Remembering My Dad

Jim Banner as a young man

Jim Banner as a young man

My father passed away June 22nd after a long battle with Parkinson's. He was 78. Here's a written version of what I said at his visitation. 

Losing someone to Parkinson’s is a very long goodbye. So when the end finally came I felt relief as much as sorrow. I think many of us did. And I think that’s ok, I know that’s what my Dad would say. He would want us to be relieved, to be happy, to celebrate his great escape! He never wanted to be a burden on anyone, most of all my mom. But accepting that reality was the hardest thing he ever did. Jim Banner was a proud, independent, active and strong man. To be robbed of that in his prime was devastating to him and to everyone that knew and loved him. It was devastating to me. But in the end, Parkinson’s was a gift in many ways to my father. He became a better man because of it. He was proud and it taught him humility. He was a leader who learned to follow. He lead conversations and then had to learn how to listen. The transformation wasn’t easy on the physical body but it did wonders for his soul. Parkinson’s made my father a better person. 

I share this with you because I know my Dad would not want me to get up here and spout any watered down BS. He was, on the whole, a very honest person. His email signature for years was “truth over harmony”. Although the tone might have been off I can’t deny the logic. If we value harmony over truth we whitewash reality and eventually reality always comes to back to bite us. My father once said something to me after he caught me in a lie, he said “you can lie to me, but don’t lie to yourself, once you start lying to yourself there is no-one left and you lose touch with reality”. That really stuck with me and I am challenged by it daily. Telling yourself the truth might be the hardest thing to do. But dad was great at calling BS when he saw it, even when he had to call it on himself.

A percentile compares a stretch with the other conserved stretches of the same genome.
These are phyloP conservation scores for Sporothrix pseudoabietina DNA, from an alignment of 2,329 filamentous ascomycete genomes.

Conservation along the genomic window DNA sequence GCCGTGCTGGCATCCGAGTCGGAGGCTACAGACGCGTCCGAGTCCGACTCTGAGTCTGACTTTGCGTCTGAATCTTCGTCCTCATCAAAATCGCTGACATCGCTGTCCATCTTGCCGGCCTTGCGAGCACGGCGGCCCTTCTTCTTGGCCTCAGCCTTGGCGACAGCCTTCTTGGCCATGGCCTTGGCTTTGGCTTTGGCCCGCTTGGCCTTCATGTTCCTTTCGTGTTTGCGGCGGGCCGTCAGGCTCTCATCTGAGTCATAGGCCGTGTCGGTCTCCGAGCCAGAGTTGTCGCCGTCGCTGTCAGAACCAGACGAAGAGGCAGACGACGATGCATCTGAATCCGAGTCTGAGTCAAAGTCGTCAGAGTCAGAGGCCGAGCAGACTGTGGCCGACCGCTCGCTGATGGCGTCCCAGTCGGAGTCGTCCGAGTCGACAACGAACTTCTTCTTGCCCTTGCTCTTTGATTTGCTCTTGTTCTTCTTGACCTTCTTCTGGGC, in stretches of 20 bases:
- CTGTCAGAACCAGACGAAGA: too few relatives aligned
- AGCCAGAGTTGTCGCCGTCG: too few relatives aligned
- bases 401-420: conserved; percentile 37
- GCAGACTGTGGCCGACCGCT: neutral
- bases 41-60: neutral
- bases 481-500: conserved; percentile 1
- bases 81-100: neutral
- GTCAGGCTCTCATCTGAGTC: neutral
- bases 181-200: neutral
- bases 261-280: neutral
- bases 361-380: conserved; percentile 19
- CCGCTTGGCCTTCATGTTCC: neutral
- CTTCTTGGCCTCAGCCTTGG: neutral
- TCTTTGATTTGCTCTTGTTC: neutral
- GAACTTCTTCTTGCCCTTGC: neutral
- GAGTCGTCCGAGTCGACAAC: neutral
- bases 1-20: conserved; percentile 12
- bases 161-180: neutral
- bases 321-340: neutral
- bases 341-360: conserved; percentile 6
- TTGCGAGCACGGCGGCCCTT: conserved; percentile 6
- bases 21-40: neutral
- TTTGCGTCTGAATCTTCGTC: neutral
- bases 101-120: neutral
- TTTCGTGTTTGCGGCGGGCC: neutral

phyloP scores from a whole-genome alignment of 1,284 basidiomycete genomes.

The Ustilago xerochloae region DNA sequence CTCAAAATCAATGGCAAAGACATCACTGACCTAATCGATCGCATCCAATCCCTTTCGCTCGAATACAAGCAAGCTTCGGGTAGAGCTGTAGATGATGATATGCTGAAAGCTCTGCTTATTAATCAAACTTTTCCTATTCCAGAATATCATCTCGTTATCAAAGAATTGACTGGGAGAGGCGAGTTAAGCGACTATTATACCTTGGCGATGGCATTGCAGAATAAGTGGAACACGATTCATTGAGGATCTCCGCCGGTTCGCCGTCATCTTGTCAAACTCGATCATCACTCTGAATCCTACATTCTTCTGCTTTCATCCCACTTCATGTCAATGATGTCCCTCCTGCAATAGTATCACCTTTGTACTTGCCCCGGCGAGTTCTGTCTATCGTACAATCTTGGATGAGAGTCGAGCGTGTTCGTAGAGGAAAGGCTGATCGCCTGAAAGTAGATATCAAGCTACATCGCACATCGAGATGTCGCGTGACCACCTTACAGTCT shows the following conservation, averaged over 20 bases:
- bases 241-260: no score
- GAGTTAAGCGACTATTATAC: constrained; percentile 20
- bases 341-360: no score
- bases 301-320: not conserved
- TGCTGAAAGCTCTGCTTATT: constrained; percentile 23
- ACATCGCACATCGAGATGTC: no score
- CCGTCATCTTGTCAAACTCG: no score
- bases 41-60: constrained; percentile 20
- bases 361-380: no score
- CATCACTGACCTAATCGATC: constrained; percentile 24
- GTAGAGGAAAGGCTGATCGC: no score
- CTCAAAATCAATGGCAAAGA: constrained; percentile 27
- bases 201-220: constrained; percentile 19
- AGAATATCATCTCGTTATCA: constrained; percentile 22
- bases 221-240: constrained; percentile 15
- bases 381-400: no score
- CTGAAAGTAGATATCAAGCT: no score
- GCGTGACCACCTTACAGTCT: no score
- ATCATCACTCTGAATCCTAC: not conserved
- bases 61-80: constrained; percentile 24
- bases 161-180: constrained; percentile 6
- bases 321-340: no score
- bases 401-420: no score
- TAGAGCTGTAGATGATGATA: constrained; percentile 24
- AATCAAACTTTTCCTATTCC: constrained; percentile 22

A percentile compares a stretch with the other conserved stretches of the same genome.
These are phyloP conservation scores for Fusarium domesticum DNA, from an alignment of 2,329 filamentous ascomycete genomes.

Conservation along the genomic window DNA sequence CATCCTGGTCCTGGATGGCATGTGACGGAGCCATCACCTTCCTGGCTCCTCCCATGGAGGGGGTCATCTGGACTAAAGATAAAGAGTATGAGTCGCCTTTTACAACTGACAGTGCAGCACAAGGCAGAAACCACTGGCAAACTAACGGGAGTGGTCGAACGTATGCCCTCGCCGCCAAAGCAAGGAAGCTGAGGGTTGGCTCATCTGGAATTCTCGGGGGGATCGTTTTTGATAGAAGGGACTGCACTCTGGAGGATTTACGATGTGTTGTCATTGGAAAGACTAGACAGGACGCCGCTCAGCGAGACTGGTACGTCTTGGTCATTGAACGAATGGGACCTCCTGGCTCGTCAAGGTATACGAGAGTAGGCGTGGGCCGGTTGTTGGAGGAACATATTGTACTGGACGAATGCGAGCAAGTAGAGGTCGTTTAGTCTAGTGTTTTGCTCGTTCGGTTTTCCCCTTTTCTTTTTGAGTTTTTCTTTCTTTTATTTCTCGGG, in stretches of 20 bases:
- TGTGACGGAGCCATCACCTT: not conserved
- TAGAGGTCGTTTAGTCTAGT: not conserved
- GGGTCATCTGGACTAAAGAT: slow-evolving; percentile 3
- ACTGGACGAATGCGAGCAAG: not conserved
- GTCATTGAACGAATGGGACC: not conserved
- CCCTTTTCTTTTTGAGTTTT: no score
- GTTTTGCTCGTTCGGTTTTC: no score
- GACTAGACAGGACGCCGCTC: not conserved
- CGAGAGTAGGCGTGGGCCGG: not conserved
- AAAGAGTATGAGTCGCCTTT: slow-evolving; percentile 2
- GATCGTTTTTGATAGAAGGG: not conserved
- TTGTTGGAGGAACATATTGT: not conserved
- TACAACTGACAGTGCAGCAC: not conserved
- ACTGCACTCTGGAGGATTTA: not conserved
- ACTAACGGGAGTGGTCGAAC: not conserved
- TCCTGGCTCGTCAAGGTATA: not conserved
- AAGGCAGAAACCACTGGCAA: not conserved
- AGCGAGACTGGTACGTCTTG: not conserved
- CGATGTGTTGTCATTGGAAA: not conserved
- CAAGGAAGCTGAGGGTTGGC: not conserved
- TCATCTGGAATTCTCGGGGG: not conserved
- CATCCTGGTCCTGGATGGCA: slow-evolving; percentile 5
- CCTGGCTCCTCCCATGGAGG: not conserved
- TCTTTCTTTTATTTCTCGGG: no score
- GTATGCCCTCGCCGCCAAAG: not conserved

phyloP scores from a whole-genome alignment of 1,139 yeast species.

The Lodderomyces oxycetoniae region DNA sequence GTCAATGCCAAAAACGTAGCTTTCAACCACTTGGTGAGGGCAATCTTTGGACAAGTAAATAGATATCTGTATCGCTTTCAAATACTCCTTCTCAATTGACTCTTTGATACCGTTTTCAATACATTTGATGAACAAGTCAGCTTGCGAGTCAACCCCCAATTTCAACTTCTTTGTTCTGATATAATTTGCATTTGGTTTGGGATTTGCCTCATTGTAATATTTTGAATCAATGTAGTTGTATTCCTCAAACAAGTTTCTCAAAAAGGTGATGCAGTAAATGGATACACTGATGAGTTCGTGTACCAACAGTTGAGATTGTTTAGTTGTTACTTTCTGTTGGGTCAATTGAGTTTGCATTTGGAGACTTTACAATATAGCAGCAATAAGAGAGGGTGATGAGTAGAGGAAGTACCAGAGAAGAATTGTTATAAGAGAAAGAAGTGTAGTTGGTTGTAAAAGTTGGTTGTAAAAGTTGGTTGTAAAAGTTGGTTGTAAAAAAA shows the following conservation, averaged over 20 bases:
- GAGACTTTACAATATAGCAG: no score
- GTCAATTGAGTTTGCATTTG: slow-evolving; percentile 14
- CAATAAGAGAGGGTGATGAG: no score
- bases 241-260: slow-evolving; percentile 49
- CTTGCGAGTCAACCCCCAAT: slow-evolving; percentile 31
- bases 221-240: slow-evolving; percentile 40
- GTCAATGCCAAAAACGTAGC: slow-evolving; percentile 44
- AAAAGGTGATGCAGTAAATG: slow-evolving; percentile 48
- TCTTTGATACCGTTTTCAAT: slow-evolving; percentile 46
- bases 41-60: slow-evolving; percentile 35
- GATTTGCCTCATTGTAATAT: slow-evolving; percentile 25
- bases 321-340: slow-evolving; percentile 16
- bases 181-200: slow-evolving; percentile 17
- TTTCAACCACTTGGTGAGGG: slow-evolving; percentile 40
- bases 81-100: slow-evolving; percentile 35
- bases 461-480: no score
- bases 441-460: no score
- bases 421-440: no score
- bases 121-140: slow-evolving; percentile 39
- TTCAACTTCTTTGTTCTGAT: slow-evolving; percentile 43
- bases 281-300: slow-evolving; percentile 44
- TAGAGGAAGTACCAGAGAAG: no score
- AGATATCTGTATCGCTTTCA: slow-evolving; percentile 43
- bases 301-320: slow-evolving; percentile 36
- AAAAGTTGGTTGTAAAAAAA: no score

Dad had a temper, especially when he was younger. That was another unexpected gift that Parkinson’s gave him, and us. It mellowed him out. But when he was younger, during my time at home, he could really unload on us kids. It could be scary. This was something handed down from his father who had a horrible temper. Dad battled that all his life and shared with me that he struggled with that more than anything else as a parent.

One time he really gave me a tongue lashing for something dumb I’d done. Probably left his tools in a state of disarray after working on a go kart or something. But he knew he’d gone too far. After I’d slunk away to my room I saw a piece of paper slide under the door. He wrote me a sweet note apologizing for his outbreak and asking for forgiveness. He did that, in different forms, a few times.

One of the things I will miss most about my dad is our long conversations. They really started in high school. I have memories of sitting in his home office, talking well past bed time. He would talk about anything- girls, marriage, school, politics, etc. Once he told me that he was still processing experiences he had as a child. That really stuck with me. Most of all he made it safe to open up and talk about myself.  He showed a genuine interest in my life. I didn’t feel talked down to or judged. He wanted to know what I was doing, what I found interesting. I felt understood, accepted and loved.